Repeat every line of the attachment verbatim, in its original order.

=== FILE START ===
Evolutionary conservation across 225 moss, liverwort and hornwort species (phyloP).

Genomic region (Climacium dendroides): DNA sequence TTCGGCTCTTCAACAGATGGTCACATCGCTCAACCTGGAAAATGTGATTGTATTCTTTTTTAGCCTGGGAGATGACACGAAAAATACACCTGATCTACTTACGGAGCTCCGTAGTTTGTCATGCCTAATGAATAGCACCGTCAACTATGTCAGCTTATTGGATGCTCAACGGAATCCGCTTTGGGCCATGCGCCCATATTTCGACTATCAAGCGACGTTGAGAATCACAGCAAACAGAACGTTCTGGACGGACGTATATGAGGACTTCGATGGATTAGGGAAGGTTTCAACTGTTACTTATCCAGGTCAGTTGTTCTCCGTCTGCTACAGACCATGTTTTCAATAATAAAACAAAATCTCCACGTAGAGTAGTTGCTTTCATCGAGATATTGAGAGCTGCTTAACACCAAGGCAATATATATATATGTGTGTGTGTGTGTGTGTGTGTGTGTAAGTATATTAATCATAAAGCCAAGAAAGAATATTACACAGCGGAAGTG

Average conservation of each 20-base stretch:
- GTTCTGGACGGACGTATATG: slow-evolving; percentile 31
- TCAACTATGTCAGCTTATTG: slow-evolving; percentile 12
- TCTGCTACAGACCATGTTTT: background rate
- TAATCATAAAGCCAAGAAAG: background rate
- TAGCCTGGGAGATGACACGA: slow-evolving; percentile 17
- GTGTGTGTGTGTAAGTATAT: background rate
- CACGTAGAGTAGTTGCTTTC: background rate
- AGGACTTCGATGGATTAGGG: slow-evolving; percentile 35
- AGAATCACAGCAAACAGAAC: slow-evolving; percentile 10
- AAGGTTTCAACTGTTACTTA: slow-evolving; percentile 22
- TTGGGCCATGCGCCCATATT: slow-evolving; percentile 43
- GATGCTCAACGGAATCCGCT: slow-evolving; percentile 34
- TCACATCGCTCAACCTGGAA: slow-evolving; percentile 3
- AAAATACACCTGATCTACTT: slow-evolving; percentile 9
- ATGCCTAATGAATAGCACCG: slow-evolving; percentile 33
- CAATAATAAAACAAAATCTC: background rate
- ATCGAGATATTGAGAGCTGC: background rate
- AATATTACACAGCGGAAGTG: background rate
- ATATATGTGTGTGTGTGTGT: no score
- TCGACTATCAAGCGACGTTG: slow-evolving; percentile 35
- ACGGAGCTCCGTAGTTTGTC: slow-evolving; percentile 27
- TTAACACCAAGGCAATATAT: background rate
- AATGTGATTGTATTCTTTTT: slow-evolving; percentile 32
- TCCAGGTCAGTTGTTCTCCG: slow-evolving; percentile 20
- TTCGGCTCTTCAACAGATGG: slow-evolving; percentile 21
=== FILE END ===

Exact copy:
Evolutionary conservation across 225 moss, liverwort and hornwort species (phyloP).

Genomic region (Climacium dendroides): DNA sequence TTCGGCTCTTCAACAGATGGTCACATCGCTCAACCTGGAAAATGTGATTGTATTCTTTTTTAGCCTGGGAGATGACACGAAAAATACACCTGATCTACTTACGGAGCTCCGTAGTTTGTCATGCCTAATGAATAGCACCGTCAACTATGTCAGCTTATTGGATGCTCAACGGAATCCGCTTTGGGCCATGCGCCCATATTTCGACTATCAAGCGACGTTGAGAATCACAGCAAACAGAACGTTCTGGACGGACGTATATGAGGACTTCGATGGATTAGGGAAGGTTTCAACTGTTACTTATCCAGGTCAGTTGTTCTCCGTCTGCTACAGACCATGTTTTCAATAATAAAACAAAATCTCCACGTAGAGTAGTTGCTTTCATCGAGATATTGAGAGCTGCTTAACACCAAGGCAATATATATATATGTGTGTGTGTGTGTGTGTGTGTGTGTAAGTATATTAATCATAAAGCCAAGAAAGAATATTACACAGCGGAAGTG

Average conservation of each 20-base stretch:
- GTTCTGGACGGACGTATATG: slow-evolving; percentile 31
- TCAACTATGTCAGCTTATTG: slow-evolving; percentile 12
- TCTGCTACAGACCATGTTTT: background rate
- TAATCATAAAGCCAAGAAAG: background rate
- TAGCCTGGGAGATGACACGA: slow-evolving; percentile 17
- GTGTGTGTGTGTAAGTATAT: background rate
- CACGTAGAGTAGTTGCTTTC: background rate
- AGGACTTCGATGGATTAGGG: slow-evolving; percentile 35
- AGAATCACAGCAAACAGAAC: slow-evolving; percentile 10
- AAGGTTTCAACTGTTACTTA: slow-evolving; percentile 22
- TTGGGCCATGCGCCCATATT: slow-evolving; percentile 43
- GATGCTCAACGGAATCCGCT: slow-evolving; percentile 34
- TCACATCGCTCAACCTGGAA: slow-evolving; percentile 3
- AAAATACACCTGATCTACTT: slow-evolving; percentile 9
- ATGCCTAATGAATAGCACCG: slow-evolving; percentile 33
- CAATAATAAAACAAAATCTC: background rate
- ATCGAGATATTGAGAGCTGC: background rate
- AATATTACACAGCGGAAGTG: background rate
- ATATATGTGTGTGTGTGTGT: no score
- TCGACTATCAAGCGACGTTG: slow-evolving; percentile 35
- ACGGAGCTCCGTAGTTTGTC: slow-evolving; percentile 27
- TTAACACCAAGGCAATATAT: background rate
- AATGTGATTGTATTCTTTTT: slow-evolving; percentile 32
- TCCAGGTCAGTTGTTCTCCG: slow-evolving; percentile 20
- TTCGGCTCTTCAACAGATGG: slow-evolving; percentile 21